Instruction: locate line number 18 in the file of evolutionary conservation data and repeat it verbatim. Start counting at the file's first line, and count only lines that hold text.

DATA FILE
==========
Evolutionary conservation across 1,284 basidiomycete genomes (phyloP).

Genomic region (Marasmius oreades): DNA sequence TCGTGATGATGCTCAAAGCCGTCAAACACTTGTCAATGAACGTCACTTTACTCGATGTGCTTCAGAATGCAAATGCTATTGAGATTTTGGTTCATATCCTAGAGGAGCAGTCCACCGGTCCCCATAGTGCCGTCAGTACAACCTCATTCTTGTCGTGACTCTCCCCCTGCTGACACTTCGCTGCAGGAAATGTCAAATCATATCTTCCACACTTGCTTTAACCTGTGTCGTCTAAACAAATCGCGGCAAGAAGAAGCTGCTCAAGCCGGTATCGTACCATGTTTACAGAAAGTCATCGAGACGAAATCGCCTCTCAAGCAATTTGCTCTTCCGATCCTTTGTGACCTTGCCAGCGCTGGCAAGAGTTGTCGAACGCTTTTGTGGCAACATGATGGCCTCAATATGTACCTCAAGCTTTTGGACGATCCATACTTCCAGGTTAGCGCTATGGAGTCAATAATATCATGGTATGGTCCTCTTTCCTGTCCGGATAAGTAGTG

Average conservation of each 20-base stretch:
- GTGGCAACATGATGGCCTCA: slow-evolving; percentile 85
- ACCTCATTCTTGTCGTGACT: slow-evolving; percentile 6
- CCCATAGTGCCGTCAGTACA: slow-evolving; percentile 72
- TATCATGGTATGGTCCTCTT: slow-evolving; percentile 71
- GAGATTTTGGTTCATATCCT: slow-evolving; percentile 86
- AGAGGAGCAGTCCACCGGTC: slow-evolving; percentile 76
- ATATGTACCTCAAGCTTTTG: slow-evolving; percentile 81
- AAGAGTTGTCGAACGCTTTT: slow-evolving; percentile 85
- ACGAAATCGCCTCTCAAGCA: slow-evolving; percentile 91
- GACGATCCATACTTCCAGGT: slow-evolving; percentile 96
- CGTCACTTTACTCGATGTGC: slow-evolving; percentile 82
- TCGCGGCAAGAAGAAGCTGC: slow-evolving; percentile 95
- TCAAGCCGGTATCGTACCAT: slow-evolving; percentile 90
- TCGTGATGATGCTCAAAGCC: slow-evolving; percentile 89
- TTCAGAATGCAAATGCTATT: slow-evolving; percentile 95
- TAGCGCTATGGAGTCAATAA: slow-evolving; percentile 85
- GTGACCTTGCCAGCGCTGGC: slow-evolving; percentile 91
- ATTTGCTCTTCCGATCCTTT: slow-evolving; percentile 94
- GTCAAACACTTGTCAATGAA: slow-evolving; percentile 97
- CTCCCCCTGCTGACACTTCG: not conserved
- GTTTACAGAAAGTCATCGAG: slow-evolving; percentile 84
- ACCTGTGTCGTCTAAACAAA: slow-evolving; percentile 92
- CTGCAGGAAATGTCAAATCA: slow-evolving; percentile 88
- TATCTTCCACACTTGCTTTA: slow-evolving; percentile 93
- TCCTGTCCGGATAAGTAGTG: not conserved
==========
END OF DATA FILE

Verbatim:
- TTCAGAATGCAAATGCTATT: slow-evolving; percentile 95